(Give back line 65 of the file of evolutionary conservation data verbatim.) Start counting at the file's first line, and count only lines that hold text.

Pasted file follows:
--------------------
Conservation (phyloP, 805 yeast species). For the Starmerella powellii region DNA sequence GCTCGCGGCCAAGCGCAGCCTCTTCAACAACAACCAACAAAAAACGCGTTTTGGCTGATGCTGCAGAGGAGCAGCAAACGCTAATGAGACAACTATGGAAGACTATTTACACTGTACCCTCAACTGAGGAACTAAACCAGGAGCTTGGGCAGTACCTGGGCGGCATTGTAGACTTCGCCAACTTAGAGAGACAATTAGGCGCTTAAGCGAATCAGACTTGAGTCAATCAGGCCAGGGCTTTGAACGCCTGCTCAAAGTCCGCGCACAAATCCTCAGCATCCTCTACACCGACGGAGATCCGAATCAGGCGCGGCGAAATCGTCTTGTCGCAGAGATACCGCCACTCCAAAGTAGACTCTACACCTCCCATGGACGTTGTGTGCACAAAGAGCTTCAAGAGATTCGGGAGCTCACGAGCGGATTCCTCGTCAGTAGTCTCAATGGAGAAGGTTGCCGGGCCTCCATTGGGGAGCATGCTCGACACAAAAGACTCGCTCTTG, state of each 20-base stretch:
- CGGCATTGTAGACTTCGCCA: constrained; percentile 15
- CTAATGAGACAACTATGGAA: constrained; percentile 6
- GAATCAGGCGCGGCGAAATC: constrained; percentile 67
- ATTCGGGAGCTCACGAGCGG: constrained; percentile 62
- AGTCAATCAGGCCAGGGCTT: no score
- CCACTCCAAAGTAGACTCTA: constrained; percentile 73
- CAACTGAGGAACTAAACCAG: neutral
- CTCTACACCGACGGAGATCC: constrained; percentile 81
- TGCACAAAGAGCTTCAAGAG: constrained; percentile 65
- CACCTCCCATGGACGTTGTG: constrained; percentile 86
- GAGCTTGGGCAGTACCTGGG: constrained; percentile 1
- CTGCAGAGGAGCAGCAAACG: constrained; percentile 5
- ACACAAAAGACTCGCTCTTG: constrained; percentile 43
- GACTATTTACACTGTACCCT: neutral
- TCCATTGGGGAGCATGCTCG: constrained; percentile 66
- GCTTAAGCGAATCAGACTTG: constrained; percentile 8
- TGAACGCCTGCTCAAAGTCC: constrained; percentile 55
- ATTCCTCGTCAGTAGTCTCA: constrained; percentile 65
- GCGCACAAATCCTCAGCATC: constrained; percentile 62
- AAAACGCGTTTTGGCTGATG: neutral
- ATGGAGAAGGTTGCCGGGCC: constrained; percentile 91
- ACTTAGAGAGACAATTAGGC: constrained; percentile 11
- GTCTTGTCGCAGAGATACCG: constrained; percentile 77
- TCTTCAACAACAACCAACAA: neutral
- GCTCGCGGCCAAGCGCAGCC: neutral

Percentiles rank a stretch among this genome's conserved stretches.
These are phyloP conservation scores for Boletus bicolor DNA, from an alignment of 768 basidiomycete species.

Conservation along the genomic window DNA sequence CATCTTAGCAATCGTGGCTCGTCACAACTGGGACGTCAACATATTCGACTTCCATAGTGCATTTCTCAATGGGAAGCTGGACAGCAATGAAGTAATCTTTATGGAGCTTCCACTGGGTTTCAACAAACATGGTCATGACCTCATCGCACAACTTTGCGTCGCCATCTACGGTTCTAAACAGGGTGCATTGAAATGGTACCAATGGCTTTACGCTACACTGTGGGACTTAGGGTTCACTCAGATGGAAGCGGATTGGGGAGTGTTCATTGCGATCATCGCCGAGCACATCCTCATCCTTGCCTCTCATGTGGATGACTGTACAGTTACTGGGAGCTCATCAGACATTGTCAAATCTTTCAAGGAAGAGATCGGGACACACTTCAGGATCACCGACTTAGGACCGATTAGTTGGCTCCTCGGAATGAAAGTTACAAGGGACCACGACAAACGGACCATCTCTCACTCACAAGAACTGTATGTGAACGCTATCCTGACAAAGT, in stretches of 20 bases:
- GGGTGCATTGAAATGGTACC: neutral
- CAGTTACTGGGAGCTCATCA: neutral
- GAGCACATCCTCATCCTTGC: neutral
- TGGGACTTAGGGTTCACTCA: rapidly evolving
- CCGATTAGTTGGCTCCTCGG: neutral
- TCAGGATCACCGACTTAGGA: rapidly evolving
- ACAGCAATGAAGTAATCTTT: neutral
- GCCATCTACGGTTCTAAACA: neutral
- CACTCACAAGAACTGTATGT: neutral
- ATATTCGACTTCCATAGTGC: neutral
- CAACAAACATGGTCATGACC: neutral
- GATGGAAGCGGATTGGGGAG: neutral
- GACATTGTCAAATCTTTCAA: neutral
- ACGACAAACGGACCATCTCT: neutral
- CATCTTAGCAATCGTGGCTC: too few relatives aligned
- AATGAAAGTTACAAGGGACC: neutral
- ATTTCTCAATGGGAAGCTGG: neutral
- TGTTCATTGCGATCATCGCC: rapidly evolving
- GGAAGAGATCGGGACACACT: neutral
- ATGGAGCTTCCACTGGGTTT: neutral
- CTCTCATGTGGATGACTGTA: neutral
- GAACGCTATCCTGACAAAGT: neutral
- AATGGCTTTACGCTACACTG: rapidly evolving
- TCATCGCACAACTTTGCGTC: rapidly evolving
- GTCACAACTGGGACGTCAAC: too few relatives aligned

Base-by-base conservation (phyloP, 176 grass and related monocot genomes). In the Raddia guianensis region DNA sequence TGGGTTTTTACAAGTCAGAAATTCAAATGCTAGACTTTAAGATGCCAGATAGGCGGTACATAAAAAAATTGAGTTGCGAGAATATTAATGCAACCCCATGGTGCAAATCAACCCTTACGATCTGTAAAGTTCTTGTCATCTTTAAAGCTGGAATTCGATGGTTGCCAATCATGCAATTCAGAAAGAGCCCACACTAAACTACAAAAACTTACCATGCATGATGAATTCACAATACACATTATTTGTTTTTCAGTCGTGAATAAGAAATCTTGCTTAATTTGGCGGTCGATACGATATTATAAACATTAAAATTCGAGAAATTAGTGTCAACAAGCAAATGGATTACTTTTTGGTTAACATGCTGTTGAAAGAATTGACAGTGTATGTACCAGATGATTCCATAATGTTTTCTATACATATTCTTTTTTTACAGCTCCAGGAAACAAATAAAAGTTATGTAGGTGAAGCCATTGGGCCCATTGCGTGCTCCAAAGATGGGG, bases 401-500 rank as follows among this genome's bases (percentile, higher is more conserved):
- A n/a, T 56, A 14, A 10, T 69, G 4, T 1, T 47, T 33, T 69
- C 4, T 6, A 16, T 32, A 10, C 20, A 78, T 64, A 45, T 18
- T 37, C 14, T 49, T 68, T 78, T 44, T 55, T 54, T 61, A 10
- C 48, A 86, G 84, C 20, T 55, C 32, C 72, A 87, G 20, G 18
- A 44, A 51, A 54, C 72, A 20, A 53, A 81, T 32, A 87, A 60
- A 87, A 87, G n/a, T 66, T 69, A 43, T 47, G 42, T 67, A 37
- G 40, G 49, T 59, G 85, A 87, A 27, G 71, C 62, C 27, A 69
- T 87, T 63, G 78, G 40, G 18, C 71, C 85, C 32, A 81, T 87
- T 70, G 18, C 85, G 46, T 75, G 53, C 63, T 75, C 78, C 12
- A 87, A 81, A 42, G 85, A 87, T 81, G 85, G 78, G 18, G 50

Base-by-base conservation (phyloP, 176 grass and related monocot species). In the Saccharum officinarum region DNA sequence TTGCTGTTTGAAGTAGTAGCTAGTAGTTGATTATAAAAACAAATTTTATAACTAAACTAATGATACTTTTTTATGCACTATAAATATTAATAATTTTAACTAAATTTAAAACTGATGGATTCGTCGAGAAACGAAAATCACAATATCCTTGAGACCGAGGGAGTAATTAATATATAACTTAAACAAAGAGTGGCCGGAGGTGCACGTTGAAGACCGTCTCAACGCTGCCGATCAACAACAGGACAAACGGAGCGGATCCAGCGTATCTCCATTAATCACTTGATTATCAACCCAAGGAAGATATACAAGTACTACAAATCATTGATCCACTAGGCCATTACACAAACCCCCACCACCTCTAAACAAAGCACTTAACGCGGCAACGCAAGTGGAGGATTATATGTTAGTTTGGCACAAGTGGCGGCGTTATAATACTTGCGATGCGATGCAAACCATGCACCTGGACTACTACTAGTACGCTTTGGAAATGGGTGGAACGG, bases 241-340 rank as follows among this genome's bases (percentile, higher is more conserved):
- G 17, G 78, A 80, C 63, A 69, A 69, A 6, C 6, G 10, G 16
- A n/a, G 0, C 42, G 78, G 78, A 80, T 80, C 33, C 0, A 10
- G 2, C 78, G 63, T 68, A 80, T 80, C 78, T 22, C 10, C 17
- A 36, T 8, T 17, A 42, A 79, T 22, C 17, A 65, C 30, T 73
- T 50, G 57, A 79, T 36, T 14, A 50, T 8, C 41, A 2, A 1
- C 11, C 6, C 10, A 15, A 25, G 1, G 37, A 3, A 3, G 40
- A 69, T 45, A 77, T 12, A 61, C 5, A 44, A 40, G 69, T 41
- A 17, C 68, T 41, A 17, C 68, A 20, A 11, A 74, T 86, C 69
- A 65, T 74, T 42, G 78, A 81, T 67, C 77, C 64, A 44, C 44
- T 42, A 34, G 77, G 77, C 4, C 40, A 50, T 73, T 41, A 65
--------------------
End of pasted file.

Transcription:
- A 87, A 81, A 42, G 85, A 87, T 81, G 85, G 78, G 18, G 50